https://opensiddur.org/?p=34806חרוז על שחוק האישקקי | Rhymed Poem on Chess (short), by Avraham ibn Ezra (HS. Vatican 171 f.2, oben S. 180)2020-12-26 18:16:37A medieval Jewish poem on the game of Chess by Avraham ibn Ezra..Textthe Open Siddur ProjectAharon N. Varady (transcription)Aharon N. Varady (transcription)Nina Davis Salaman (translation)Avraham ibn Ezrahttps://opensiddur.org/copyright-policy/Aharon N. Varady (transcription)https://creativecommons.org/licenses/by-sa/4.0/Nittel Nacht12th century C.E.49th century A.M.ABCB rhyming schemerhyming translationChess
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מלכים נפגשו אחד לאחד
ומלחמה יעירון בין שניהם
ומחנה זה כמחנה זה במספר
וחיל מול פני חיל פניהם
The Kings have met on the battle plain,
And war upriseth betwixt the twain.
Alike in number is either band,
And face to face do the armies stand.
ונלחמים בלא חרב ורומח
וגם נפש ורוח אין בפיהם
ומלחמתם בתהבולות ערוכה
ובמרמה נבונים מעשיהם
Devoid of sword and of spear their strife;
Within their mouths is no breath of life.
In crafty guise is their battle fought;
With cunning art is their contest wrought.
ופעם יגברו אלה לאלה
ושם נראה נפילות פגריהם
וישובו פגרים אחרי מות
ויפילו חללים שונאיהם
When these prevail o’er their foemen all,
Behold, ’tis then that the dead men fall.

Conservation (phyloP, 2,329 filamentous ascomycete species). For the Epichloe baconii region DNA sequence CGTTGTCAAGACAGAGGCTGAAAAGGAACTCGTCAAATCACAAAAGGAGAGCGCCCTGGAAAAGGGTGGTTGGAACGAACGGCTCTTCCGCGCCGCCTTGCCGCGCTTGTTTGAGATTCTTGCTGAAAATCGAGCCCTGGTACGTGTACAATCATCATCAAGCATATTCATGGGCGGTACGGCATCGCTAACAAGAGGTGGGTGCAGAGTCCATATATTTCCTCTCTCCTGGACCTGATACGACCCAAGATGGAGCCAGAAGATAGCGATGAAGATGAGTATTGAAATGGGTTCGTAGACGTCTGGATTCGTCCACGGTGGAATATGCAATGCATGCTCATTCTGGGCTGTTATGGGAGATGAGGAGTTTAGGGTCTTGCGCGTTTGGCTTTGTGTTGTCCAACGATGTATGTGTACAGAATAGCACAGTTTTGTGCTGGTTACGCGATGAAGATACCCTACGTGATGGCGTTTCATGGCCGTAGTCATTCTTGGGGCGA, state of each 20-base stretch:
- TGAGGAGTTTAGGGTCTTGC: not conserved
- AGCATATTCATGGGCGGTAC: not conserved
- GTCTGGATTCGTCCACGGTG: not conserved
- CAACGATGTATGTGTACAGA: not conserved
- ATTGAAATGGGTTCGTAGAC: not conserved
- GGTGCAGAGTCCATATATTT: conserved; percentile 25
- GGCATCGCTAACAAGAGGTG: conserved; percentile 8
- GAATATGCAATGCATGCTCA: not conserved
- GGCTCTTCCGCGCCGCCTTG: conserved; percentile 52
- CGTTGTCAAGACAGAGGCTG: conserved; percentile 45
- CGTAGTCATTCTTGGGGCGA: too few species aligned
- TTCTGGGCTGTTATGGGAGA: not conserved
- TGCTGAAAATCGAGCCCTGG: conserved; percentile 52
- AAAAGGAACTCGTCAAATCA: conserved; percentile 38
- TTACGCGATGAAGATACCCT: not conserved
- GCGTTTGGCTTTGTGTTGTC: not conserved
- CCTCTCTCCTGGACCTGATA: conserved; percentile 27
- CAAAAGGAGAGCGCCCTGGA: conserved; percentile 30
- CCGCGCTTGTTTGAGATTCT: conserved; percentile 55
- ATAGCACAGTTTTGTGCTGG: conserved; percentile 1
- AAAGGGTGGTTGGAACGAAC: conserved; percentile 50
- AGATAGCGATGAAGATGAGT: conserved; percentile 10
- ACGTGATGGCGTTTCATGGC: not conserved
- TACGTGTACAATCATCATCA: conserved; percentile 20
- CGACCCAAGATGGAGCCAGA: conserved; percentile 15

Yet they from death may arise again,
And cast their enemies ‘mid the slain.
ישיבתם והליכתם(?) אסדר
לכל אחד ואחד כאשר הם
והמלך והשגל לצדו
והפילים והסוסים עליהם
Their halt and marching will I relate,
Each one in order of rank and state.
The King, he standeth beside the Queen;
Horses and Elephants nigh are seen.
ומרכבות שנים עוד אלה
וגבורים לפניהם(?) עוד כמוהם
והמלך שתים כן השגל
ואין שוים בלכת פעמיהם
There stand two chariots likewise here;
And facing, warriors, each his peer.
The King and Queen o’er two paces range;
Yet are their movements diverse and strange.
והפילים הליכתם בשליש
והסוסים לארבע רבעיהם
ומרכבות לפנים כל כנגדם
ומצדם גם מאחריהם
Three steps the Elephants, never more;
The Horses turn to their quarters four;
And straight the Chariots forward fly,
Sideways and backward the foe defy.
ושם תראה בכל פנים חדשות
ותתחכם בדרך מעגליהם
חכמים חקרו אותם למראש
וזאת חקר בעינו כל ספריהם
In craft each warrior’s bow is bent:
Vanquished by science, the foe is spent.
In ancient lore are their ways oft told:
Behold them writ in the books of old.
This rhymed poem on chess, חרוז על שחוק האישקקי by an anonymous author, is to be found in a manuscript held in the collection of the Vatican Library (HS. Vatican 171 f.2, oben S. 180.). In the 19th century, the scholar Moritz Steinschneider ascribed the poem to anonymous, and this is reflected in the preface to Nina Salaman’s translation in her Songs of Exile (JPS 1901). Later scholars, beginning with David Kahana, ascribe authorship to Avraham ibn Ezra. (Find Rabbi Abraham Ibn Ezra: A Collection of his Poems and Aphorisms, his Riddles and Epigrams, with a biography, introductions, corrections and notes,, new edition, vol. 1 (Warsaw, 1922), pp. 148-50. This poem figures as No. 119 in his collection.) (Thanks to Abraham Victor Keats, for noting Kahana’s determination of authorship in his 1993 dissertation, Chess in Jewish History and Hebrew Literature (pp. 76-77).)